1/13/14 by the Santa Clarita Valley Signal.
SANTA CLARITA – A coalition of environmentalists called Monday for Gov. Jerry Brown to abandon his support for the Bay Delta Conservation Plan and instead invest in sustainable water projects.
During a telephone news conference with reporters, a spokeswoman for Restore The Delta called for Brown to use $70 billion for sustainable water solutions instead of underwriting the Bay Delta plan, which is supported by most water purveyors.
The Bay Delta plan seeks to upgrade the state’s current system of levees that transport water through the Sacramento-San Joaquin Delta with two 30-mile underground tunnels to ensure stable water delivery from Northern to Southern California.
The tunnels would have the capacity to move 9,000 cubic feet per second of water. Construction is expected to begin in 2017.
Critics of the current water-conveyance system say it mixes salt water with fresh in the Delta and is subject to failure in the event of an earthquake.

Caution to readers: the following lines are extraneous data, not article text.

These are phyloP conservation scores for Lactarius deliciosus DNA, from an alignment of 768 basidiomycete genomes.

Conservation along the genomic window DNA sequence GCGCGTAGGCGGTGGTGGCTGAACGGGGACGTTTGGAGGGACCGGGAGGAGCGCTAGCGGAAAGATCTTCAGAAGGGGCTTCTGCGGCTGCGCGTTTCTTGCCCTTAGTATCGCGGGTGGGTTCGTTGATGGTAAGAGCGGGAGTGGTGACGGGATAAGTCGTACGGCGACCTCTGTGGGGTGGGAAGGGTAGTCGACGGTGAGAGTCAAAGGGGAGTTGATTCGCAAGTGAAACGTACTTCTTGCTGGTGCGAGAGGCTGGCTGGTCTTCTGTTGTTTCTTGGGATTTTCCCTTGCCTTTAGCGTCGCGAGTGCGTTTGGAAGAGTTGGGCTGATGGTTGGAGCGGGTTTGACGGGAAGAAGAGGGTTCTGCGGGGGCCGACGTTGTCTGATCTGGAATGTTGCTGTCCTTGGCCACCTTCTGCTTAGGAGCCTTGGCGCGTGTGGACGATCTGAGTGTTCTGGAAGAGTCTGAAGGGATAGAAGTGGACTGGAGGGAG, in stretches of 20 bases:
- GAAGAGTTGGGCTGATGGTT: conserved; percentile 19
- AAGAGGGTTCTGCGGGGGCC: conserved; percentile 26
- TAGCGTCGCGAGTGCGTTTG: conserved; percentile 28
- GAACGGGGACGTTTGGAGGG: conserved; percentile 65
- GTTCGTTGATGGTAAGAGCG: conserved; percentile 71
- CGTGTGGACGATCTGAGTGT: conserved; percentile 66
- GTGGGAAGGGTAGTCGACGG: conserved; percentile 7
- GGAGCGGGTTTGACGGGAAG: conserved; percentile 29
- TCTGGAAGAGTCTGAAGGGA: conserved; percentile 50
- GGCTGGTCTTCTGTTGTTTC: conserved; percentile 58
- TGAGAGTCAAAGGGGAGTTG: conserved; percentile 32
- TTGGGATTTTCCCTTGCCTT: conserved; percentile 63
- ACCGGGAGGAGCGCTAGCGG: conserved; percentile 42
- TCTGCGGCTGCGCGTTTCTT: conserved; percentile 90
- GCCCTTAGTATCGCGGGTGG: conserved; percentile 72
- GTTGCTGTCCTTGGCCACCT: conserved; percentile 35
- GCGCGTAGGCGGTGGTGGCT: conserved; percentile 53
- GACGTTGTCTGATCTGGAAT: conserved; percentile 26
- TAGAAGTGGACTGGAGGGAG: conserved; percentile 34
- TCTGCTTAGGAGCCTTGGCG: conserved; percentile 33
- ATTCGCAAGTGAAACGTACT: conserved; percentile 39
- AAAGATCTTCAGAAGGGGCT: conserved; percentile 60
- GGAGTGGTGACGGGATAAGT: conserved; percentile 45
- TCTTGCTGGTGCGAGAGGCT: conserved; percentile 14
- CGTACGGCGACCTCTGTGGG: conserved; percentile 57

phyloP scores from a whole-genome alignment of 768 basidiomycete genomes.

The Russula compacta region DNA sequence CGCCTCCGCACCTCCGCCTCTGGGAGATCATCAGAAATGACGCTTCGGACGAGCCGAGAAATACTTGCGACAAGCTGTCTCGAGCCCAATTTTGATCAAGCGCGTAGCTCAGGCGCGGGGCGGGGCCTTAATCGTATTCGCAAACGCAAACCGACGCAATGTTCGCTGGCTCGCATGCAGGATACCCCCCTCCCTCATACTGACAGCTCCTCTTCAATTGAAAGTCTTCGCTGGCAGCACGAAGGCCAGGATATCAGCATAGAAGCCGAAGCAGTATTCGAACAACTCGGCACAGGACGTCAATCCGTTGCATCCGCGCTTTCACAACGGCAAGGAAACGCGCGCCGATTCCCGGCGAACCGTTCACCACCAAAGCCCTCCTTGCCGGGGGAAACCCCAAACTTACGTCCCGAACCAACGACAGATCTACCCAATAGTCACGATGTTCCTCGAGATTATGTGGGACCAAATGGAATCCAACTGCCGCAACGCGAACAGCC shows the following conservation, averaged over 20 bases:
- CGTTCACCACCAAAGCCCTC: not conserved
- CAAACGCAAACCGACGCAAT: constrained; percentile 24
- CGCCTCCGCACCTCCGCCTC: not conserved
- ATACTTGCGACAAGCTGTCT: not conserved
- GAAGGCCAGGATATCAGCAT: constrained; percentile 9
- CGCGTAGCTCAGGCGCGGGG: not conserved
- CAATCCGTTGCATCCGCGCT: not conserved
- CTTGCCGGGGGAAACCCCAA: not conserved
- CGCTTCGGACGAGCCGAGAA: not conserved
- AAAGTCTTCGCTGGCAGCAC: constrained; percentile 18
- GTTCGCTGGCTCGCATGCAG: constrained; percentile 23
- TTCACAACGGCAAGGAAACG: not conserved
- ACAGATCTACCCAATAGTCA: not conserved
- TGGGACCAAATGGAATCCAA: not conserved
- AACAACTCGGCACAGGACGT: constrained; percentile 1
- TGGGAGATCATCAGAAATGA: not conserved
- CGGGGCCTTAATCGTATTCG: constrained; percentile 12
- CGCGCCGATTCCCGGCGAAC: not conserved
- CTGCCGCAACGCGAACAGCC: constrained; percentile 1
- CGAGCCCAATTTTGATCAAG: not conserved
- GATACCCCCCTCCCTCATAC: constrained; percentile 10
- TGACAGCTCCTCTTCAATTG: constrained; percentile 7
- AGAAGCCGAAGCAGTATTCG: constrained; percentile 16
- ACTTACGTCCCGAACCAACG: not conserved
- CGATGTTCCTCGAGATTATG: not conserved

Opponents to the plan said during the news conference the tunnels are a waste of money.
“In drought years, the state will not provide one more drop of water when California needs water the most,” said Jonas Minton, representing the Planning & Conservation League. “The better thing to do is invest state money wisely in projects that actually produce new water.”
Southern California water agencies in particular need the Bay Delta project built, said Dan Masnada, general manager for the Castaic Lake Water Agency. The agency provides about 50 percent of the Santa Clarita Valley’s water, which arrives in the area through the Sacramento-San Joaquin Delta.
“The Bay Delta Conservation Plan is part of an overall solution to address the needs of 50 million Californians by 2050,” Masnada said Monday.
“The statement that the tunnels will not add one drop of water to California’s water supply is technically correct,” he said. “However, it was never about adding a drop of water to the existing water supply, other than enhancing its reliability by being able to move it when Mother Nature makes it available and being able to use and store it without the environmental, regulatory and infrastructure constraints associated with Delta conveyance.”
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